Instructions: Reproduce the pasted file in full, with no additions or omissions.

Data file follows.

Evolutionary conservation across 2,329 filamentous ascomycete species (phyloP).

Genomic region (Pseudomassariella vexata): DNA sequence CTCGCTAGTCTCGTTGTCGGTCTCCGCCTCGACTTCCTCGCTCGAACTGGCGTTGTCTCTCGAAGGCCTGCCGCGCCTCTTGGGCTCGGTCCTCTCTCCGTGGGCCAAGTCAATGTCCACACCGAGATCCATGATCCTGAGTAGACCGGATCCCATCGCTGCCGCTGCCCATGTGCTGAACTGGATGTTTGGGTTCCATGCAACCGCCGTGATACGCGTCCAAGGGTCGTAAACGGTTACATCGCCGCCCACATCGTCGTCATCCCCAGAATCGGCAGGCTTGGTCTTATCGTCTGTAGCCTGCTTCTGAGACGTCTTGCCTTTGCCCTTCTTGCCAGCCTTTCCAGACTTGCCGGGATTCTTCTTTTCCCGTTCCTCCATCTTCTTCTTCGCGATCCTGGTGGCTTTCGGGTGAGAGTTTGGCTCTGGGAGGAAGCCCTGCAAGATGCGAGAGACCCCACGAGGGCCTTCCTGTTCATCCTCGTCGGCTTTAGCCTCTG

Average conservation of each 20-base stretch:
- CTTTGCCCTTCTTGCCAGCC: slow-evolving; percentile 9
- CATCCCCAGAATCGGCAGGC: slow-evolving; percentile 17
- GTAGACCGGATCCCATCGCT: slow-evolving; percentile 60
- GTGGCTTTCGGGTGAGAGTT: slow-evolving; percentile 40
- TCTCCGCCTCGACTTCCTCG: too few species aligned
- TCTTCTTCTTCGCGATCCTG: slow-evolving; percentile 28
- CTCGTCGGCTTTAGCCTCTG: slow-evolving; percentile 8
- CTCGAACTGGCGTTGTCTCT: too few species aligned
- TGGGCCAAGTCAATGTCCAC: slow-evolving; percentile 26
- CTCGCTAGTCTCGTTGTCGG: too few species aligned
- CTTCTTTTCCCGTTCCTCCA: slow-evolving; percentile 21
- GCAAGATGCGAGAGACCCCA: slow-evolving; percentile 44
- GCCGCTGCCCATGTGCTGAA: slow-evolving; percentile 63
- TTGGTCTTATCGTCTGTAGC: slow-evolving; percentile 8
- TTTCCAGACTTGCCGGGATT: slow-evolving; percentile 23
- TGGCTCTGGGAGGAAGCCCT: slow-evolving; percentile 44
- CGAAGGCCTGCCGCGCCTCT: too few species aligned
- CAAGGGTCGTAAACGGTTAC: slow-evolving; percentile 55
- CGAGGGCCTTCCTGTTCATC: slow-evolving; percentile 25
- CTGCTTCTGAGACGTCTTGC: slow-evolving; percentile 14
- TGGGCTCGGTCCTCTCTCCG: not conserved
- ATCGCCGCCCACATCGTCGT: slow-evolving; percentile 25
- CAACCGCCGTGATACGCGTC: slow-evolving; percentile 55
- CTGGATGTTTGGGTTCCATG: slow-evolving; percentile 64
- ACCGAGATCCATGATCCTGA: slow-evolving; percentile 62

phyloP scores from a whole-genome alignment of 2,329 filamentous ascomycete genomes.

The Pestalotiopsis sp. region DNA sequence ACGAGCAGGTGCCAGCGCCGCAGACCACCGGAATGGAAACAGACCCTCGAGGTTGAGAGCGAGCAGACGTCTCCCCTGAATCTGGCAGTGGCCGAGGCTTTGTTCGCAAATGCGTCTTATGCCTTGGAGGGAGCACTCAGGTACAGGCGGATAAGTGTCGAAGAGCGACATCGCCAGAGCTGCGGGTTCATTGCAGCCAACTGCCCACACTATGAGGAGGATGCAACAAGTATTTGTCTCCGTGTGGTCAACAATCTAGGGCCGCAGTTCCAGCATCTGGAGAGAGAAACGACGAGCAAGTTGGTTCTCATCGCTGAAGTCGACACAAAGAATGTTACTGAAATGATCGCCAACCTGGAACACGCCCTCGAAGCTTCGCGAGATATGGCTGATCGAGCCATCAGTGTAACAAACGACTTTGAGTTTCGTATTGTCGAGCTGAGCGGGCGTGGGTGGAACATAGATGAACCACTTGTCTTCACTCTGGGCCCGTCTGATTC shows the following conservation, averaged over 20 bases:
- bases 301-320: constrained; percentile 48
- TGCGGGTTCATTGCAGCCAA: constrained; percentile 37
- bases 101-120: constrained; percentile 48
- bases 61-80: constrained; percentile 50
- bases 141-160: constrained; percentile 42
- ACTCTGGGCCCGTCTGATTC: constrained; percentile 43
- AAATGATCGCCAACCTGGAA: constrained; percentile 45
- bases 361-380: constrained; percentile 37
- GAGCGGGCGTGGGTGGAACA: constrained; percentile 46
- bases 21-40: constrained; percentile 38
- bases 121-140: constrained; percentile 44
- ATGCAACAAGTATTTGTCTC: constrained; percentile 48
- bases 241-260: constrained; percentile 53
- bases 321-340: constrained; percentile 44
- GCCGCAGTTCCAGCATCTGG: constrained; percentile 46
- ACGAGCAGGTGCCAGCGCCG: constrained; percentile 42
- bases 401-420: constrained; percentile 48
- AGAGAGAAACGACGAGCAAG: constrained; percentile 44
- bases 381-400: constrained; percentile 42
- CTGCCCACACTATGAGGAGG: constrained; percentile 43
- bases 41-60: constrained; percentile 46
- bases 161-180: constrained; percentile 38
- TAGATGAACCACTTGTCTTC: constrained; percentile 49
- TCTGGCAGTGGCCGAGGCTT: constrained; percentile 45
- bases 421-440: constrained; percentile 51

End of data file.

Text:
Evolutionary conservation across 2,329 filamentous ascomycete species (phyloP).

Genomic region (Pseudomassariella vexata): DNA sequence CTCGCTAGTCTCGTTGTCGGTCTCCGCCTCGACTTCCTCGCTCGAACTGGCGTTGTCTCTCGAAGGCCTGCCGCGCCTCTTGGGCTCGGTCCTCTCTCCGTGGGCCAAGTCAATGTCCACACCGAGATCCATGATCCTGAGTAGACCGGATCCCATCGCTGCCGCTGCCCATGTGCTGAACTGGATGTTTGGGTTCCATGCAACCGCCGTGATACGCGTCCAAGGGTCGTAAACGGTTACATCGCCGCCCACATCGTCGTCATCCCCAGAATCGGCAGGCTTGGTCTTATCGTCTGTAGCCTGCTTCTGAGACGTCTTGCCTTTGCCCTTCTTGCCAGCCTTTCCAGACTTGCCGGGATTCTTCTTTTCCCGTTCCTCCATCTTCTTCTTCGCGATCCTGGTGGCTTTCGGGTGAGAGTTTGGCTCTGGGAGGAAGCCCTGCAAGATGCGAGAGACCCCACGAGGGCCTTCCTGTTCATCCTCGTCGGCTTTAGCCTCTG

Average conservation of each 20-base stretch:
- CTTTGCCCTTCTTGCCAGCC: slow-evolving; percentile 9
- CATCCCCAGAATCGGCAGGC: slow-evolving; percentile 17
- GTAGACCGGATCCCATCGCT: slow-evolving; percentile 60
- GTGGCTTTCGGGTGAGAGTT: slow-evolving; percentile 40
- TCTCCGCCTCGACTTCCTCG: too few species aligned
- TCTTCTTCTTCGCGATCCTG: slow-evolving; percentile 28
- CTCGTCGGCTTTAGCCTCTG: slow-evolving; percentile 8
- CTCGAACTGGCGTTGTCTCT: too few species aligned
- TGGGCCAAGTCAATGTCCAC: slow-evolving; percentile 26
- CTCGCTAGTCTCGTTGTCGG: too few species aligned
- CTTCTTTTCCCGTTCCTCCA: slow-evolving; percentile 21
- GCAAGATGCGAGAGACCCCA: slow-evolving; percentile 44
- GCCGCTGCCCATGTGCTGAA: slow-evolving; percentile 63
- TTGGTCTTATCGTCTGTAGC: slow-evolving; percentile 8
- TTTCCAGACTTGCCGGGATT: slow-evolving; percentile 23
- TGGCTCTGGGAGGAAGCCCT: slow-evolving; percentile 44
- CGAAGGCCTGCCGCGCCTCT: too few species aligned
- CAAGGGTCGTAAACGGTTAC: slow-evolving; percentile 55
- CGAGGGCCTTCCTGTTCATC: slow-evolving; percentile 25
- CTGCTTCTGAGACGTCTTGC: slow-evolving; percentile 14
- TGGGCTCGGTCCTCTCTCCG: not conserved
- ATCGCCGCCCACATCGTCGT: slow-evolving; percentile 25
- CAACCGCCGTGATACGCGTC: slow-evolving; percentile 55
- CTGGATGTTTGGGTTCCATG: slow-evolving; percentile 64
- ACCGAGATCCATGATCCTGA: slow-evolving; percentile 62

phyloP scores from a whole-genome alignment of 2,329 filamentous ascomycete genomes.

The Pestalotiopsis sp. region DNA sequence ACGAGCAGGTGCCAGCGCCGCAGACCACCGGAATGGAAACAGACCCTCGAGGTTGAGAGCGAGCAGACGTCTCCCCTGAATCTGGCAGTGGCCGAGGCTTTGTTCGCAAATGCGTCTTATGCCTTGGAGGGAGCACTCAGGTACAGGCGGATAAGTGTCGAAGAGCGACATCGCCAGAGCTGCGGGTTCATTGCAGCCAACTGCCCACACTATGAGGAGGATGCAACAAGTATTTGTCTCCGTGTGGTCAACAATCTAGGGCCGCAGTTCCAGCATCTGGAGAGAGAAACGACGAGCAAGTTGGTTCTCATCGCTGAAGTCGACACAAAGAATGTTACTGAAATGATCGCCAACCTGGAACACGCCCTCGAAGCTTCGCGAGATATGGCTGATCGAGCCATCAGTGTAACAAACGACTTTGAGTTTCGTATTGTCGAGCTGAGCGGGCGTGGGTGGAACATAGATGAACCACTTGTCTTCACTCTGGGCCCGTCTGATTC shows the following conservation, averaged over 20 bases:
- bases 301-320: constrained; percentile 48
- TGCGGGTTCATTGCAGCCAA: constrained; percentile 37
- bases 101-120: constrained; percentile 48
- bases 61-80: constrained; percentile 50
- bases 141-160: constrained; percentile 42
- ACTCTGGGCCCGTCTGATTC: constrained; percentile 43
- AAATGATCGCCAACCTGGAA: constrained; percentile 45
- bases 361-380: constrained; percentile 37
- GAGCGGGCGTGGGTGGAACA: constrained; percentile 46
- bases 21-40: constrained; percentile 38
- bases 121-140: constrained; percentile 44
- ATGCAACAAGTATTTGTCTC: constrained; percentile 48
- bases 241-260: constrained; percentile 53
- bases 321-340: constrained; percentile 44
- GCCGCAGTTCCAGCATCTGG: constrained; percentile 46
- ACGAGCAGGTGCCAGCGCCG: constrained; percentile 42
- bases 401-420: constrained; percentile 48
- AGAGAGAAACGACGAGCAAG: constrained; percentile 44
- bases 381-400: constrained; percentile 42
- CTGCCCACACTATGAGGAGG: constrained; percentile 43
- bases 41-60: constrained; percentile 46
- bases 161-180: constrained; percentile 38
- TAGATGAACCACTTGTCTTC: constrained; percentile 49
- TCTGGCAGTGGCCGAGGCTT: constrained; percentile 45
- bases 421-440: constrained; percentile 51